“Placing restrictions on solar, wind, and geothermal power that don’t apply to climate change causing oil and gas development will put Alberta’s burgeoning renewable energy industry at risk, and cost Albertans more for their energy,” said Legault.

Prior to the imposition of Smith’s moratorium on renewables last August, Alberta led Canada in solar and wind power investment. Alberta is consistently ranked as one of the sunniest places in Canada, as well as having conditions favorable to profitable wind  energy development. Through land taxes, these renewable energy projects proved profitable to rural communities: dozens received $28 million from wind and solar projects in 2022. According to BRC-Canada, this would rise to $227 million annually by 2028 if all currently planned projects are completed.

Not only are the new regulations expected to sap investment in what had been a rapidly growing sector and deny important new revenue streams to rural citizens and municipalities, by discouraging renewable investment, Danielle Smith has interfered with the free market. This will likely keep electricity costs artificially higher than what might otherwise be accomplished. According to Environmental Defence, wind and solar are the least expensive sources of energy available in Canada. Solar power costs have contracted by 90 percent in the last decade; wind power by 70 percent.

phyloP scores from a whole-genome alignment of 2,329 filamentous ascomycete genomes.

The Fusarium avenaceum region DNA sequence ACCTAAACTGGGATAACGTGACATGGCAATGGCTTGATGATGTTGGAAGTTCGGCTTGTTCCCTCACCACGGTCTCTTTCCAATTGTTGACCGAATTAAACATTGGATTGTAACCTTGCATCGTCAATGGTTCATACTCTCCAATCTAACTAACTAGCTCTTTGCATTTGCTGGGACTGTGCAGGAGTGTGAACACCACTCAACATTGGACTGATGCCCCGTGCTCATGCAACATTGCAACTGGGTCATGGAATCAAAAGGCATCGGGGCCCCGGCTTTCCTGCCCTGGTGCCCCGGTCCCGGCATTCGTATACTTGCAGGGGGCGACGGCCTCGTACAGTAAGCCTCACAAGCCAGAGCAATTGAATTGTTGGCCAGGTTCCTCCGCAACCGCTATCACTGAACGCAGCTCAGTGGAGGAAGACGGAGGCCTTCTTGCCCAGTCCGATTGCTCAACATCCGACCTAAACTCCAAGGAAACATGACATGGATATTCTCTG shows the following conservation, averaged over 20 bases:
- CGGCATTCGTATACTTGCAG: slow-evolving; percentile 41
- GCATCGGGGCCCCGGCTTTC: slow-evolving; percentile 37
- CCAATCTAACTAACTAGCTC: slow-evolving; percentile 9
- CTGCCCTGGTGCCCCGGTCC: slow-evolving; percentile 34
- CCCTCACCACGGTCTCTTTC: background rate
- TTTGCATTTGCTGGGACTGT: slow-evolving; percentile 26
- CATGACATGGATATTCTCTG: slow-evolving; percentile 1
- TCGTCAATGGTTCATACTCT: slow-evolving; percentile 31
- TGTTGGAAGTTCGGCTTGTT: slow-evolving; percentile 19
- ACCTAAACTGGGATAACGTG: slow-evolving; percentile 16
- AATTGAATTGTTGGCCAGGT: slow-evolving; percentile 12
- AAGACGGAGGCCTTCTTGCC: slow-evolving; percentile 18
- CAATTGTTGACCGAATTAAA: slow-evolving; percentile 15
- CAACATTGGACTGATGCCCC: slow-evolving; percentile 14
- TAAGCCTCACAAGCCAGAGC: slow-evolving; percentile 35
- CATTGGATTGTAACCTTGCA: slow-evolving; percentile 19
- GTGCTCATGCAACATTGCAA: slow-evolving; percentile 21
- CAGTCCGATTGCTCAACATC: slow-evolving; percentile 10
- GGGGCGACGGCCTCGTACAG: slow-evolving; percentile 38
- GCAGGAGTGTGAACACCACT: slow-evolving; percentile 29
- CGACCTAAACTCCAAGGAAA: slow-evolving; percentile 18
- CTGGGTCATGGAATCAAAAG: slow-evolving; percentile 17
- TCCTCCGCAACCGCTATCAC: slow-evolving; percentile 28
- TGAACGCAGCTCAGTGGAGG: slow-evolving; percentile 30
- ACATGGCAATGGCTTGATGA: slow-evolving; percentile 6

The new regulations propose to ban solar and wind projects on prime agricultural land, though BRC-Canada estimates the vast majority of solar and wind projects in the province are only built on low-grade agricultural land. Applicants will now have to prove solar or wind projects can coexist with livestock or crops, though this has in fact been known for some time. Unlike fossil fuel energy production — which tends to make the land around it unsuitable for any other purposes — renewable energy systems help decarbonize agriculture, provide an additional revenue stream for farmers and ranchers, and further help decarbonize electrical grids.

BRC-Canada’s Dye is also concerned about the vagueness of the viewscapes requirement.

“Taken at face value, an unprecedented 35-kilometre buffer zone around all protected areas would eliminate 76 percent of southern Alberta and would create a backdoor land ban. Any project that’s even close to a protected area, or what might be considered a protected area, can’t move forward until there’s certainty from the provincial government.”

The bulk of Alberta’s population lives in its southern half, which is also where the majority of new solar and wind power investment has occurred in recent years.

Smith’s new regulations are unique to the renewable energy sector — placing restrictions that do not apply to other industries or land uses. Landowners in Alberta legally cannot refuse oil and gas companies from exploring on their land, but according to the new regulations, could be prevented from developing solar or wind power systems.

It’s a situation Jason Wang, senior analyst at the Pembina Institute, calls patently unfair.

“Landowners in affected areas can no longer invite a renewable energy project on their land, maximizing their potential revenue, if their land falls under these new land restrictions,” said Wang in a statement.

“These restrictions will lead to fewer projects, slow the growth of clean and inexpensive electricity, and curtail an otherwise reliable and growing source of municipal tax revenue.”

According to Environmental Defence, the Alberta government’s moratorium and new regulations will likely make it impossible for Alberta — and Canada — to achieve Paris Agreement targets for carbon dioxide emissions reductions.

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Taylor C. Noakes is an independent journalist and public historian.